He's a pretty well -adjusted dog now, still a bit quirky but what dog isn't?  Obviously he's very tolerant of my daughter playing dress up with him, a big difference from the frightened, skittish, untrusting creature he was when I brought him home.  It took about a year just to get him to the point that he would voluntarily choose to be around people.  If I learned one thing from the experience it was patience, and if anyone tells you that you can train a dog without being patient you'd be wise to ignore whatever they say after that.

Since my first dog in the early '90s I've read and re-read a number of books and managed to pull a few nuggets from most of them.  The one point they fail to emphasize, however, is how important patience is in bringing a dog along.  They do a fine job of explaining what to do and what not to do, but they don't spend much time talking about how to go about it - patiently.   You'll read things like "don't rush through this step" and "the dog will tell you when it's time to proceed", but this fundamental aspect doesn't receive anywhere near the attention that it should.  Most inexperienced dog owners assume that the dog is telling them it's time to proceed at roughly the same time they (the owners) are ready to proceed.  What a coincidence.

Possibly the authors of dog training books don't spend more time on the subject because it's something you can't exactly learn from a book.  I'll go along with this premise. You learn it through experience, and you only get experience by getting older.  Still, if more authors devoted a chapter or so to the role of patience in the training process it would at least be in the back of the mind of any new dog owner.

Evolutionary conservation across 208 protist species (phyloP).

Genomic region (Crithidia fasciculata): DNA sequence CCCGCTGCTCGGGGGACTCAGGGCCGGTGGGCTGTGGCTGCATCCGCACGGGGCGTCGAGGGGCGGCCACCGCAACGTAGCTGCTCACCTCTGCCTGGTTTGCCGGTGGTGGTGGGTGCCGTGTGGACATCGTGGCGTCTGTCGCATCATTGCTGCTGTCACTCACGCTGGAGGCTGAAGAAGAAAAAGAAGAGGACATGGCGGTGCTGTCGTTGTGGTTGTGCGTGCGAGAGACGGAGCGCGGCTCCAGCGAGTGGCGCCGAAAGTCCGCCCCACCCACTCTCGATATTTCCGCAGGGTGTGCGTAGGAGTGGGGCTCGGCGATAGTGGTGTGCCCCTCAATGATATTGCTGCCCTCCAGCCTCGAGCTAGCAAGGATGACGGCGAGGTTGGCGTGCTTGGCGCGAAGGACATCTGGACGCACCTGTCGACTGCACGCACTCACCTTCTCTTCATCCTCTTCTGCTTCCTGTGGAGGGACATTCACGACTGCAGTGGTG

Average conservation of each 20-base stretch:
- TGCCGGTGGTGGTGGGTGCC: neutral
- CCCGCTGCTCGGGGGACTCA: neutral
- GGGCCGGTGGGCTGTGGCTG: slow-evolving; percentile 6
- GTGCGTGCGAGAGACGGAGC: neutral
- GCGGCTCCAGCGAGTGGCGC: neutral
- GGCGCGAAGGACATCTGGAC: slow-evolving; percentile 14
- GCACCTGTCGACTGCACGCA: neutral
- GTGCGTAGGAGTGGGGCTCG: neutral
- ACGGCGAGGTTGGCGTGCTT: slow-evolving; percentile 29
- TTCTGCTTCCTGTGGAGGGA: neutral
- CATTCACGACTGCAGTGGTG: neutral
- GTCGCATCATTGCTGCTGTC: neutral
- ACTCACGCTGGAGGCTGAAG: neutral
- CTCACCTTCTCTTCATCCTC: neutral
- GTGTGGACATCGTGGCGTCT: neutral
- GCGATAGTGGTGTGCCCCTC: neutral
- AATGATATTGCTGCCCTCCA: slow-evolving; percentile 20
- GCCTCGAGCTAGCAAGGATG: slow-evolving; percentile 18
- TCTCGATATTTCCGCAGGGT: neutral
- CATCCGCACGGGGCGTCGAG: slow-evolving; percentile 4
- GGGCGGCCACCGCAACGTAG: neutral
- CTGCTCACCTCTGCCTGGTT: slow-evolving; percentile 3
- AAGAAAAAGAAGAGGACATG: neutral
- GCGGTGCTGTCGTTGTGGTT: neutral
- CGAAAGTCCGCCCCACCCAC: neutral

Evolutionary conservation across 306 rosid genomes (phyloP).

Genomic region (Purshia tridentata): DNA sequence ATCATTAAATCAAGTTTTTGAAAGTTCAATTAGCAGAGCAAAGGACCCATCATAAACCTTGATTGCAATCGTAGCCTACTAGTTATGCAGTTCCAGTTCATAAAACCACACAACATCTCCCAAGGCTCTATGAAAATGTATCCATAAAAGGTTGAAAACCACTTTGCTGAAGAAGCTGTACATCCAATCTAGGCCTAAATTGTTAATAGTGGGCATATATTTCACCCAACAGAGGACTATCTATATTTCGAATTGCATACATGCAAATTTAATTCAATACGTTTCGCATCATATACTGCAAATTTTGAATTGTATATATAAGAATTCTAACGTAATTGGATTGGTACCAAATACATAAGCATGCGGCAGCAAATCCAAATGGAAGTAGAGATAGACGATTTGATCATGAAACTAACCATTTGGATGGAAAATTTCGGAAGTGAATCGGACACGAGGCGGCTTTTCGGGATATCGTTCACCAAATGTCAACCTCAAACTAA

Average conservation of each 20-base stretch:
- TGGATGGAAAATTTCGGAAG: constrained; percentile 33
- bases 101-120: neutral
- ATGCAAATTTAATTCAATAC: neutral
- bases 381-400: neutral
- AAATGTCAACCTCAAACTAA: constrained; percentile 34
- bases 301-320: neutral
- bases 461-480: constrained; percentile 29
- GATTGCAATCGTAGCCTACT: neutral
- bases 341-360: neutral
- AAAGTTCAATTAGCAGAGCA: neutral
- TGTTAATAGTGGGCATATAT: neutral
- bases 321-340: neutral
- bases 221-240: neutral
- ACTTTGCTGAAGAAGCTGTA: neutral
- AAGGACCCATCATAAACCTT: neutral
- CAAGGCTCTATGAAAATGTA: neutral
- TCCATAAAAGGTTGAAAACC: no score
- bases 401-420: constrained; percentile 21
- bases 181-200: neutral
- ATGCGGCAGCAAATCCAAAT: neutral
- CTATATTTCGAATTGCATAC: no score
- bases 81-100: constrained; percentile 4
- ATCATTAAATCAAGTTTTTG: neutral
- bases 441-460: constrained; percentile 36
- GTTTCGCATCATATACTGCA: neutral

When I think back to training my first bird dog I cringe at the mistakes I made.  Most of these were due to a lack of patience layered on top of a lack of knowledge.  I read too many accounts of dogs that were finished by the time they were a year old (or even sooner) and by damn I was determined to have one of those.  Fortunately for me I had a very forgiving, patient dog.  I could have done many things better by simply not being in a hurry.  Slow down to speed up as the road course racers say.

Since Wyatt came to live with us in 2010 I've been thinking a lot about patience and its role in the process.  It hit home again the other day when I read this post on the Steady with Style website in which Martha Greenlee does an excellent job of showing that time is as critical as any other ingredient in having a bird dog who makes you happy.  Martha is one of a handful of trainers who write regularly about the importance of not turning the training process into a contest to see how quickly you can finish.

If you spend time with a good professional trainer you'll notice how critical patience is to the process.  Work a dog on two or three birds per session, limit sessions to three or four a week, maybe every other day.  Don't try to fix every problem before the end of each session.  Think about it - you didn't learn algebra in a day, did you?  Some kids catch on quickly, some kids more slowly, but just about all of them get it if the teacher takes the time to keep working with them until the light comes on.  If you're struggling with your dog's progress, chances are you're in too much of a hurry.

I'm not a professional trainer and have no illusions of ever becoming one.  I just want to keep owning and hunting bird dogs, hopefully good, well-adjusted ones.  I'm a better dog owner and handler now than I was and a big part of that is learning the role of patience in the process.  It's not a sprint.  On average you'll own and hunt a dog for a decade or more. Take a little more time in the beginning to get it right.